Human beings aren't always rational creatures, especially when it comes to health and fitness. We suffer from certain cognitive biases — inherent errors in the way we think, causing us to choose a piece of cake over fruit. You can use the "10 minute rule" to stave many of these off.
Image by Ian Barbour
We Homo sapiens kind of suck at both predicting a future scenario and how we will respond to said scenario. We are a society of instant gratification — prone to the roller coaster swings of hedonic adaptation. Not surprisingly most of us would rather experience pleasure in the current moment, while leaving the pain for later — even if the long-term reward is greater. This is a bias that is of particular concern when it comes to achieving fat loss and greater health. A 1998 study confirmed the old adage "The road to hell is paved with good intentions," when 74% of participants chose fruit over junk food when asked what they would choose a week from that point when they became hungry. But when the day arrived, 70% chose chocolate.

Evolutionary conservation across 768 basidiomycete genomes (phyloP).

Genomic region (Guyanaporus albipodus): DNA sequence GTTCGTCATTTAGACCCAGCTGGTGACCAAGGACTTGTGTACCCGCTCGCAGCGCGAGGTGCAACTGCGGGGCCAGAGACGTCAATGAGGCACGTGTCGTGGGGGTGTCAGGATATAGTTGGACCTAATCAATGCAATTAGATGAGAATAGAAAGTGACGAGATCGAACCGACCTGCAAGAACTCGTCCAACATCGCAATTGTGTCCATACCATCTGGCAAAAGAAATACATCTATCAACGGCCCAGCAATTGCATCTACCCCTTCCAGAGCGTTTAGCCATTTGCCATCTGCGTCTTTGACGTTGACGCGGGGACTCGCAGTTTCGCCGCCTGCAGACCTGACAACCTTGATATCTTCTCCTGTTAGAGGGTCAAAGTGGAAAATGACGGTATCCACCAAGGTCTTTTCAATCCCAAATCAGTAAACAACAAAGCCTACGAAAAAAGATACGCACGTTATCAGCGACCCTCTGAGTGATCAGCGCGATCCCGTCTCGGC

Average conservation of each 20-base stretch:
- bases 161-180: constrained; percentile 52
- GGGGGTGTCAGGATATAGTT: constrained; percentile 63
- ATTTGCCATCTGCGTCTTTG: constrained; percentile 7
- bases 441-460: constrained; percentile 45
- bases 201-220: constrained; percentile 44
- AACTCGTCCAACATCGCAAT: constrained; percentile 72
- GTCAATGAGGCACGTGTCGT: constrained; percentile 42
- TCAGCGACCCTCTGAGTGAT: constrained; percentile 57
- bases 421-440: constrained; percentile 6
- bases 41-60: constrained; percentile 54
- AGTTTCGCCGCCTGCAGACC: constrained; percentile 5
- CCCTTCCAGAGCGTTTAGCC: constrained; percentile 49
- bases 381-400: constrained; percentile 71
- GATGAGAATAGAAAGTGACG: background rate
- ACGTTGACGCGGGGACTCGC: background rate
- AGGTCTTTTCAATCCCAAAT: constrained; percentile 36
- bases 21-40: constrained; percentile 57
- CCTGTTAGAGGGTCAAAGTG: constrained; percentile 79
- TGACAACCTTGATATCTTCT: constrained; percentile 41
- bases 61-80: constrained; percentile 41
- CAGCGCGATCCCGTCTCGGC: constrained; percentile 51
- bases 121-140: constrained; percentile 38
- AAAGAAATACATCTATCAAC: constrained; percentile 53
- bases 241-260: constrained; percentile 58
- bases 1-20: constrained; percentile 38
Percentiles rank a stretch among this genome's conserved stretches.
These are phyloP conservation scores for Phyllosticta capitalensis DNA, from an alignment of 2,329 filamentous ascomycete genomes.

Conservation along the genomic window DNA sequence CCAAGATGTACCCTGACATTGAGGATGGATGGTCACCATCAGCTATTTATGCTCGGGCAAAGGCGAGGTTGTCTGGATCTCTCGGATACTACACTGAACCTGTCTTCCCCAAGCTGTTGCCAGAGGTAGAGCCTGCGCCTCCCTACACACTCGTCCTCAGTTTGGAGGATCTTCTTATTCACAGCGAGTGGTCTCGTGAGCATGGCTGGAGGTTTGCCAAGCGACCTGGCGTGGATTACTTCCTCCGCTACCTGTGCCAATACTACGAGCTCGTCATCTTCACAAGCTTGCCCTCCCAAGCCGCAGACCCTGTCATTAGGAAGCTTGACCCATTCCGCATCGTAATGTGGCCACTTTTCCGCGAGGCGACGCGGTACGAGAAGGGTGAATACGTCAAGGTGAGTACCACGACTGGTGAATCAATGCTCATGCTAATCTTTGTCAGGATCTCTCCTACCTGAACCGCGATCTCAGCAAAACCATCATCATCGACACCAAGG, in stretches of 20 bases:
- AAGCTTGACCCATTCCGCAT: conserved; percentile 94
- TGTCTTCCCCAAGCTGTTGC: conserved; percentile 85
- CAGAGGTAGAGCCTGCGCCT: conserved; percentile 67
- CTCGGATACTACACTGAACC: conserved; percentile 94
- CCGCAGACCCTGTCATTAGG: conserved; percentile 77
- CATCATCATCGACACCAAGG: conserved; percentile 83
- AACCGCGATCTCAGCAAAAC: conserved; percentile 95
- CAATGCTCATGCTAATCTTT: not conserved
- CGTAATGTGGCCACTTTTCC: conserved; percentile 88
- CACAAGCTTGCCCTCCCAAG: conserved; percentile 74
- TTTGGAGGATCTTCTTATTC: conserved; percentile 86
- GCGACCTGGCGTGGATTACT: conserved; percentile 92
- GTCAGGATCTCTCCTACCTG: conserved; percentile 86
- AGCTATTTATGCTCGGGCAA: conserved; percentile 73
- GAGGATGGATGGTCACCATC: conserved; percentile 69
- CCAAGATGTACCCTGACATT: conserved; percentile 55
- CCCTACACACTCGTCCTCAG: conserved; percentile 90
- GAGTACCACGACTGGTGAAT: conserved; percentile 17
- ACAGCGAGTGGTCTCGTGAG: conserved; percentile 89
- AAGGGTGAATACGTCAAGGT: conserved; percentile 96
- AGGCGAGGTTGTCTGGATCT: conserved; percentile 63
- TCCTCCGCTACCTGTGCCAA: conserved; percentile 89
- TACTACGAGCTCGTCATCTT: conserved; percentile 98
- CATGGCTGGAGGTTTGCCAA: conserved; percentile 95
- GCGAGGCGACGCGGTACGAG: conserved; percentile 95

You probably know by now that future you isn't always trustworthy. You can use the "10 minute rule" in order to protect yourself against the current moment bias. When faced with the opportunity to make a bad decision — such as eating that unplanned slice of cake — give yourself 10 minutes (or longer) to reflect. If you still feel the same way after 10 minutes, allow yourself to indulge. By letting your fleeting urges pass, you're less likely to succumb to the current moment bias.
Your Brain Is A Jerk: 5 Cognitive Biases That Are Sabotaging Your Fat Loss Goals [Burn the Fat Blog]